Super-Earths belong to a class of planet not found in the Solar System, but which appear common in the Galaxy. Given that some super-Earths are rocky, while others retain substantial atmospheres, their study can provide clues as to the formation of both rocky planets and gaseous planets, and - in particular - they can help to constrain the role of photo-evaporation in sculpting the exoplanet population. GJ 9827 is a system already known to host 3 super-Earths with orbital periods of 1.2, 3.6 and 6.2 days. Here we use new HARPS-N radial velocity measurements, together with previously published radial velocities, to better constrain the properties of the GJ 9827 planets. Our analysis can’t place a strong constraint on the mass of GJ 9827 c, but does indicate that GJ 9827 b is rocky with a composition that is probably similar to that of the Earth, while GJ 9827 d almost certainly retains a volatile envelope. Therefore, GJ 9827 hosts planets on either side of the radius gap that appears to divide super-Earths into pre-dominantly rocky ones that have radii below ∼1.5R⊕, and ones that still retain a substantial atmosphere and/or volatile components, and have radii above ∼2R⊕. That the less heavily irradiated of the 3 planets still retains an atmosphere, may indicate that photoevaporation has played a key role in the evolution of the planets in this system.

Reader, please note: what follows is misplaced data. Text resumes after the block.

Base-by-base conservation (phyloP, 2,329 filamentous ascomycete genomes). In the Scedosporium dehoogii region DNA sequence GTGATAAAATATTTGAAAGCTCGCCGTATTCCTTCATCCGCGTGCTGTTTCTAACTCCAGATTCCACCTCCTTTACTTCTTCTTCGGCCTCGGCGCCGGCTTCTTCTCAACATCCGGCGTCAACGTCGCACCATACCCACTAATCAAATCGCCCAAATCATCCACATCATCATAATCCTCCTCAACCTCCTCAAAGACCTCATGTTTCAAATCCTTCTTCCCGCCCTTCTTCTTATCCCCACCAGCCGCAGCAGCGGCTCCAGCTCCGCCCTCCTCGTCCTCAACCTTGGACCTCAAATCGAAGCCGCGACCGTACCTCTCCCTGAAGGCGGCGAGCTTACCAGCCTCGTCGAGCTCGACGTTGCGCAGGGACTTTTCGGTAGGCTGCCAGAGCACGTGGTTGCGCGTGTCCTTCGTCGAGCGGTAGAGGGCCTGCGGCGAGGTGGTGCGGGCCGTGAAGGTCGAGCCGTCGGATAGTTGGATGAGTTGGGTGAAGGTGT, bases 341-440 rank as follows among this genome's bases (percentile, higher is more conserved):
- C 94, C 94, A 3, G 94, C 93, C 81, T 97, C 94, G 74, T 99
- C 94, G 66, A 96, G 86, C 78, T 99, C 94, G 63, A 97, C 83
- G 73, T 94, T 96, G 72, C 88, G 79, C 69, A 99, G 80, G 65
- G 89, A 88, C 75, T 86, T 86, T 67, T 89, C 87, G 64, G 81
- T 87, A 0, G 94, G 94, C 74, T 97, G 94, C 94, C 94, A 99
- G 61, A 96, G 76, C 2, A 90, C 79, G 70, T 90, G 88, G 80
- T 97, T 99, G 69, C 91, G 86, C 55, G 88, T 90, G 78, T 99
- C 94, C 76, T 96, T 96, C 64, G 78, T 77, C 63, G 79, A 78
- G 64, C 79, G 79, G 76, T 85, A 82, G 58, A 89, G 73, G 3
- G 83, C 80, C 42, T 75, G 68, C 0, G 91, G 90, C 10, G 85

This article has been accepted for publication in Monthly Notices of the Royal Astronomical Society ©: 2019 The Author(s) Published by Oxford University Press on behalf of the Royal Astronomical Society. All rights reserved.
- Stars: individual: GJ 9827 (2MASS J23270480-0117108, EPIC 246389858, HIP 115752)
- Planets and satellites: fundamental parameters
- Planets and satellites: composition
- Planets and satellites: general
- Planets and satellites: detection
- Techniques: radial velocities